I’m a trained Reiki therapist and teacher. Over the 10 years I’ve done Reiki, both as a business and volunteering with cancer patients, I can attest that working with positive energy transference works. I’ve had clients and cancer patients break down in tears on my table. I’ve had some who seem to go into a kind of hypnotic trance (I’m also a trained hypnosis practitioner) that I had to lead them out of. Every last one of them reacted so positively to Reiki that I truly believe it has a positive effect on stress levels, energy levels and helps create a positive state of mind. I’ve worked with cancer patients up until days before they passed, and their families were grateful that I was able to keep them filled with positivity and tranquility up to and as they passed over.

    I really side-eye people like this who 1) charge exorbitant amounts of money to identify someone of “energy” problems and; 2) claim any kind of “cure” from their treatments. I have never charged more than $40/hour for private treatments, and I’ve given many freebies to people who were desperate for help but couldn’t afford it. These guys are in it for the money and their form of “Energy healing” is snake-oil nonsense. What we as genuine energy workers hope to create in our practices is a release of stress, an inner acceptance of whatever illness – mental or physical – the client is dealing with, and an understanding that by transmitting positive energy, we can help them along their path – be it facing their imminent death or easing debilitating emotional and psychological problems. That’s all. We provide a loving and accepting environment they can take with them as a tool to work towards wellness.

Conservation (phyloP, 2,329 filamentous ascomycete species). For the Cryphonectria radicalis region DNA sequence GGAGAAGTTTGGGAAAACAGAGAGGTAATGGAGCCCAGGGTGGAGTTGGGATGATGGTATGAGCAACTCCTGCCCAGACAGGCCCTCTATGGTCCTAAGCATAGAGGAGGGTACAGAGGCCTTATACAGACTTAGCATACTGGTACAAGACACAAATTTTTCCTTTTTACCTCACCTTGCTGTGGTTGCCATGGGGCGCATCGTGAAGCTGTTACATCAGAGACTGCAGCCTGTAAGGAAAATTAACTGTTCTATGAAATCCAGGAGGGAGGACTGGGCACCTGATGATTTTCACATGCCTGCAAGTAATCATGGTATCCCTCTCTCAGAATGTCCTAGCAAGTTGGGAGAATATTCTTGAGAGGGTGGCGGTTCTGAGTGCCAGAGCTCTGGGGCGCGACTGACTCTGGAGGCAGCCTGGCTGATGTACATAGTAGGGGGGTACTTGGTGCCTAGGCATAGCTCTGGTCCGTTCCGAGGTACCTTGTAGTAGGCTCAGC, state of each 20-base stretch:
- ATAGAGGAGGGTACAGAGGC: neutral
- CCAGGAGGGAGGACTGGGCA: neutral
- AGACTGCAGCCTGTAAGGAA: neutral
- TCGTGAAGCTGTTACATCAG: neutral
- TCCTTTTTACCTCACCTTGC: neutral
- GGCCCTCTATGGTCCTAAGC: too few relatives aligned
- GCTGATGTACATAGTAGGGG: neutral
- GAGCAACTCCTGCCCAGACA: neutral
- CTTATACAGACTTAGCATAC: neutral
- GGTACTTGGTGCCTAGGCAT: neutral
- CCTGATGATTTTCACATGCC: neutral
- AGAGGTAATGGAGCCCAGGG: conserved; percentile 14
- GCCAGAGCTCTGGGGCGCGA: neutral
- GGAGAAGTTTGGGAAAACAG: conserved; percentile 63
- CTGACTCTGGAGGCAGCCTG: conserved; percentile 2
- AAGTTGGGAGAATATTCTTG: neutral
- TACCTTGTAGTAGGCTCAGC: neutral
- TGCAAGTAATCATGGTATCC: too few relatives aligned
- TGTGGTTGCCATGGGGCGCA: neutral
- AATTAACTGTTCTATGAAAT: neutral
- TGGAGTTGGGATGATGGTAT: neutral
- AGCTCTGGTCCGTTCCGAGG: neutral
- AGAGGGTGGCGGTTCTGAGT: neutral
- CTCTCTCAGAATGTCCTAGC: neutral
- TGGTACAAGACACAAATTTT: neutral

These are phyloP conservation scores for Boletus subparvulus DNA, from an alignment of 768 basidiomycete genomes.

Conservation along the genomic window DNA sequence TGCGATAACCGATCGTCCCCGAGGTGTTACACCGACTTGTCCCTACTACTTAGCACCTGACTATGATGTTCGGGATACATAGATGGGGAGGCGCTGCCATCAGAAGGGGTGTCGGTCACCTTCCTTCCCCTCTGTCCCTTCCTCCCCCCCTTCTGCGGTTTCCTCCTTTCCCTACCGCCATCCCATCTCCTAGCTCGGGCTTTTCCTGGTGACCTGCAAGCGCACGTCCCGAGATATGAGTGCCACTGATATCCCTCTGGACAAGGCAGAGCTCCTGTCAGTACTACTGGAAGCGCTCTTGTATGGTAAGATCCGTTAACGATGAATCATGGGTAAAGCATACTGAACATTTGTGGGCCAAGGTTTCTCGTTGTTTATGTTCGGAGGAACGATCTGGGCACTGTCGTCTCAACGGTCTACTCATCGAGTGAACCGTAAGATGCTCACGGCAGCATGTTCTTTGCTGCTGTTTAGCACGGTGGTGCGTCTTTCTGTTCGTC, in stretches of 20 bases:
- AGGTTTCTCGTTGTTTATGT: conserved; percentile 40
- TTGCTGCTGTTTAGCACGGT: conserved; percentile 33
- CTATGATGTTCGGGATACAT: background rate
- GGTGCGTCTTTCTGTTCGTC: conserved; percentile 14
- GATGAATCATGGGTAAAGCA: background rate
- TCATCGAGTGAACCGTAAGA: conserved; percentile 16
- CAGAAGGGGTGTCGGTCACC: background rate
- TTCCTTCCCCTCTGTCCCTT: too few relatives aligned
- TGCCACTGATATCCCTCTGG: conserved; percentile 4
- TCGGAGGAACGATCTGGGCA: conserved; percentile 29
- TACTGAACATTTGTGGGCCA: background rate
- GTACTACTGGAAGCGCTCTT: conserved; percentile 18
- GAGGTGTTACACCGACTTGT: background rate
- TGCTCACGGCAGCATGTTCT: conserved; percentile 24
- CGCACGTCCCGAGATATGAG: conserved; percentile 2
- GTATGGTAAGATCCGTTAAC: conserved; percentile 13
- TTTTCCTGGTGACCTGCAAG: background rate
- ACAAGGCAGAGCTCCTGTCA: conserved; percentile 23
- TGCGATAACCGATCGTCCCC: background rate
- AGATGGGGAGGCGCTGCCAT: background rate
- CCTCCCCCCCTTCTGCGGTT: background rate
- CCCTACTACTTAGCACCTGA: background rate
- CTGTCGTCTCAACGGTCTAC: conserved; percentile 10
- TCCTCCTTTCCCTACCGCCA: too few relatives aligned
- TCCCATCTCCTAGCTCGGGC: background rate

26. Sara says:

    Yeah, hi, deep breathing from your belly and clearing your mind into a relaxed state is called meditation. You can take a meditation course for a lot less than $2,500. Been there, done that, it’s helped me a great deal. But I think I paid like $100 for a five day course.

  27. JanetDR says:

    There are several methods I know of that can lead to what’s being described. Cranial- sacral, Qi Gong, zero balance and myofasicial release techniques as well as Reiki. I’ve taken some basic classes and it’s amazing what comes up and how it releases. I practice on my boyfriend who goes into what seems likes past life states he can describe in elaborate detail. We kind of backed off after the session where he was begging me to pull the sword out… The Levine book, Waking the Tiger (as someone mentioned above) has been required reading for more than one class.
    I don’t know anyone who charged anything like that.